Sunday, May 1, 2011

Adria falls on hard times

Eurocontrol trouble for Adria
According to sources close to Adria Airways, the Slovenian national carrier owes millions to Eurocontrol, the European Organization for the Safety of Air Navigation, responsible for the management of air traffic across Europe. The airline has failed to make payments to the European body for months despite numerous warnings. MAT Macedonian Airlines, the now defunct national carrier of Macedonia, had similar problems prior to its demise and was forced to suspend certain routes as a result of its late payments.

However, Adria will soon receive government aid to the tune of 6.1 million Euros. Since the European Union forbids direct government assistance, the Ministry of Economy has proposed for the Slovenian Government to issue loan guarantees to banks. The European Commission has allowed for such arrangements to be made. The Ministry further concluded that Adria Airways is a company with a high bankruptcy risk but that its demise would have serious negative consequences in the region. Furthermore, the Ministry believes that Adria has the basis for recovery and restructuring.

The cash strapped carrier recently announced it would be slashing employee wages by 20% and cutting down on its workforce. In the first quarter of 2011 the airline carried 218.384 passengers, a small passenger increase of only 2% compared to the same period last year. April is set to see double digit growth for Adria as this time last year the airline was first forced to cut down on services due to runway work at Ljubljana Airport and then had to deal with air space closure due to the volcanic ash cloud from Iceland.

10 comments:

  1. Has anyone heard of what's going on with the Nis-Ljubljana route?

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  2. Nothing by the looks of it. INI airport management seems to have stuffed everything up and are now saying they are planning on getting routes NEXT YEAR! Maybe they will blame JU. It seems that it’s the only thing they are good at to compensate for all of their failures over the years.

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  3. I heard that, but it was only with one airline who wanted to commence next summer? I'm not sure if we're talking about the same article but the one I read also mentioned another two airlines (not including the one starting next year) who INI were having talks with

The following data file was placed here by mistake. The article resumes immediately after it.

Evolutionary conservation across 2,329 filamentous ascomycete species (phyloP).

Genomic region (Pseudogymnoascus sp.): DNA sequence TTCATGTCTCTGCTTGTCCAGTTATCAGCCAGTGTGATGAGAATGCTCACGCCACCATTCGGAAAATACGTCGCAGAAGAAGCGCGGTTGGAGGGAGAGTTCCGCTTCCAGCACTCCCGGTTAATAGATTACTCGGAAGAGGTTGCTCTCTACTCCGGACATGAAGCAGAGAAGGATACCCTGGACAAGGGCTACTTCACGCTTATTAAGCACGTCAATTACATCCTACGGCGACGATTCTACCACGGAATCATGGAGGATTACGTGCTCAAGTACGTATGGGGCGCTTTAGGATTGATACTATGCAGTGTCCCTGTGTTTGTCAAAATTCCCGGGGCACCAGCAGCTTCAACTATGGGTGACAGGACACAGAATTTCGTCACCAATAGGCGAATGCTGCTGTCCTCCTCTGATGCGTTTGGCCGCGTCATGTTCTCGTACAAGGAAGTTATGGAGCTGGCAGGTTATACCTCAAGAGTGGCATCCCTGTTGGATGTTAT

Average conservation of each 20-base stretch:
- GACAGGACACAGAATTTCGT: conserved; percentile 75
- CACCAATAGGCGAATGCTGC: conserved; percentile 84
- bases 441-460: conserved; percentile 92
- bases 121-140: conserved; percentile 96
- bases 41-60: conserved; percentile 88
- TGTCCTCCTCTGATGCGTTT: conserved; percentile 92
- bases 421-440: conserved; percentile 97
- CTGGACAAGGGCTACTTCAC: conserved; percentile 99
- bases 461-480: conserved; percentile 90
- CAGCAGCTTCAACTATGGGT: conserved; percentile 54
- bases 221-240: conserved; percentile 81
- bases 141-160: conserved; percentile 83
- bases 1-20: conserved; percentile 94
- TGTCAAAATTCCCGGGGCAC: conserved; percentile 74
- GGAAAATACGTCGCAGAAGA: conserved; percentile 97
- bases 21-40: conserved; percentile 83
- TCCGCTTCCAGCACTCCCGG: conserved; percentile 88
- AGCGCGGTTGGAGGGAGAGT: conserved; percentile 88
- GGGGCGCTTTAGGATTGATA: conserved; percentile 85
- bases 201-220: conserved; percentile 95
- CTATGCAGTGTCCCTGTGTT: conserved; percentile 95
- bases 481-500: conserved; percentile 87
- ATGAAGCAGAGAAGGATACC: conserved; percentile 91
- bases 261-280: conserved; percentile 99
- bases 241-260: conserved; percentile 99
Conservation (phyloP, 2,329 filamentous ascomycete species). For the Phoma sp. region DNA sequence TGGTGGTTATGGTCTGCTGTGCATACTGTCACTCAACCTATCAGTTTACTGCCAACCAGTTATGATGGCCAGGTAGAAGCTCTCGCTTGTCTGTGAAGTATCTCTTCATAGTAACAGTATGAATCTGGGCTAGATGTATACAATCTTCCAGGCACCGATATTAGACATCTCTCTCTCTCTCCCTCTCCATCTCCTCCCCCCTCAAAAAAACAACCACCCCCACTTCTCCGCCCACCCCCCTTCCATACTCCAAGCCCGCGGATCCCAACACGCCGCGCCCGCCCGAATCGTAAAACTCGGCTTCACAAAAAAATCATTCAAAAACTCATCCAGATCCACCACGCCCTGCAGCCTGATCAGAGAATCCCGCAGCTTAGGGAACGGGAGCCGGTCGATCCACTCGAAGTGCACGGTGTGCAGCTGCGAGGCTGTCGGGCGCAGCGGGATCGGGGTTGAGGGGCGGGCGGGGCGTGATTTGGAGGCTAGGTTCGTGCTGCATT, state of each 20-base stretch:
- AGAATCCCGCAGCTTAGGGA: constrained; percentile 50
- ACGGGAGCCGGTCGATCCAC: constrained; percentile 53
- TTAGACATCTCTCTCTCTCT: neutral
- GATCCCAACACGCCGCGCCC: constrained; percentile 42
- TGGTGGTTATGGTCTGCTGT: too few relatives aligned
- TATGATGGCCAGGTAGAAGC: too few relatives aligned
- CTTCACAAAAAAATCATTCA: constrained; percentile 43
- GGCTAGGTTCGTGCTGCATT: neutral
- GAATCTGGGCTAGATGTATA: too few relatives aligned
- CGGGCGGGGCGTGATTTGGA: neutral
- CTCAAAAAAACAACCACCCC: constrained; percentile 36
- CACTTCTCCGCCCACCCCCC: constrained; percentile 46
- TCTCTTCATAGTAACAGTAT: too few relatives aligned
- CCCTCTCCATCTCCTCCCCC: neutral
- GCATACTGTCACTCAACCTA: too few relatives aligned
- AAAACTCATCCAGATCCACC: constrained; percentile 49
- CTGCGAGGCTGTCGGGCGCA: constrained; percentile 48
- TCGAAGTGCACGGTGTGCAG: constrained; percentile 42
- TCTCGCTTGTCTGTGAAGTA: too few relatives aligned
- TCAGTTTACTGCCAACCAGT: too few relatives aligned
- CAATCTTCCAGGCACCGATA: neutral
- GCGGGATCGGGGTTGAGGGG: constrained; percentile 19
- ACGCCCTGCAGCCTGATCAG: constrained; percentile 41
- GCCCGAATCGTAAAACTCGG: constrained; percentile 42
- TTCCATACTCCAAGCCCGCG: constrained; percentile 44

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  4. How are the routes from Pristina doing?

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  5. PRN routes are quite well, though the problem is that a plane is there for just few flights per week, which is the biggest concern now. Planes must fly 10 hours per day to be profitable, not just 5.

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  6. Hmmm..The plane in PRN has only 5 operational hours per day and Adria is going to lease 2 other
    A320 for charters.That is a pure definition of missmanagement.
    No wonder they are in danger.
    I have written 100 times-I dont know any airline that went bankruptcy because of undercapacity but I know quite few that went bally up cause of overcapacity!!

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  7. and againm Balkan:) just try to compare with LCC od other small companies especially in US, planes form Pinnacle airlines, Spirit airlines, Fly BE, and lot other are flying more than 12 h, a day. A Spirit Airline's A319 is flying from 6:00 to 23:20, i know that it is a different market but serouisly why not just to try to do that.
    Instead of flying with 15 planes in the same time, they need to fly with only 6-7 planes in different time.
    And one more thing, Adria and all the others, JAT, Montenegro, Croatia, BH, are regional airlines, maybe they are flying to big European cities but with a range of 1500 nm max thye are regional, so they need to Fly with regional jets with capacity up to 100 pass. Not With 737 or 320.

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  8. @ ^ Anonymous

    Righting fleet with aircraft is not easy. Many many airlines throughout the years have got this wrong, with dire consequences.

    What is most interesting is the SI govt's acknowledgement that without the airline's operations, there will be a significant hit to business and the economy. Speaks wonders, a shame other governments don't take the same approach.

    As for all being 'regional' airlines, if that is their role then they need to be filling gaps in their scheduling pretty quickly! OUs right-sizing of a 164-seat A320 into two 76-seat Q400s shows that capacity is maintained with different fleet, and turning a profit...

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  9. (edit above)

    Sorry, first sentence should read:
    Righting fleet capacity with aircraft size is not easy. Many many airlines throughout the years have got this wrong, with dire consequences

    ReplyDelete
  10. The Ministry further concluded that Adria Airways is a company with a high bankruptcy risk but that its demise would have serious negative consequences in the region.

    NEGATIVE CONSEQUENCES? CONSEQUENCES WILL BE POSITIVE. THE PROFITABLE PART CAN BE EASILY FILLED UP BY ANOTHER "GOOD WORKING" OPERATOR NOT ADRIA.

    Furthermore, the Ministry believes that Adria has the basis for recovery and restructuring.

    PROVEN AND REPROVEN IS NOT POSSIBLE. MINDSET OF PEOPLE IN ADRIA IS THE REASON (AMONG OTHERS).

    ReplyDelete

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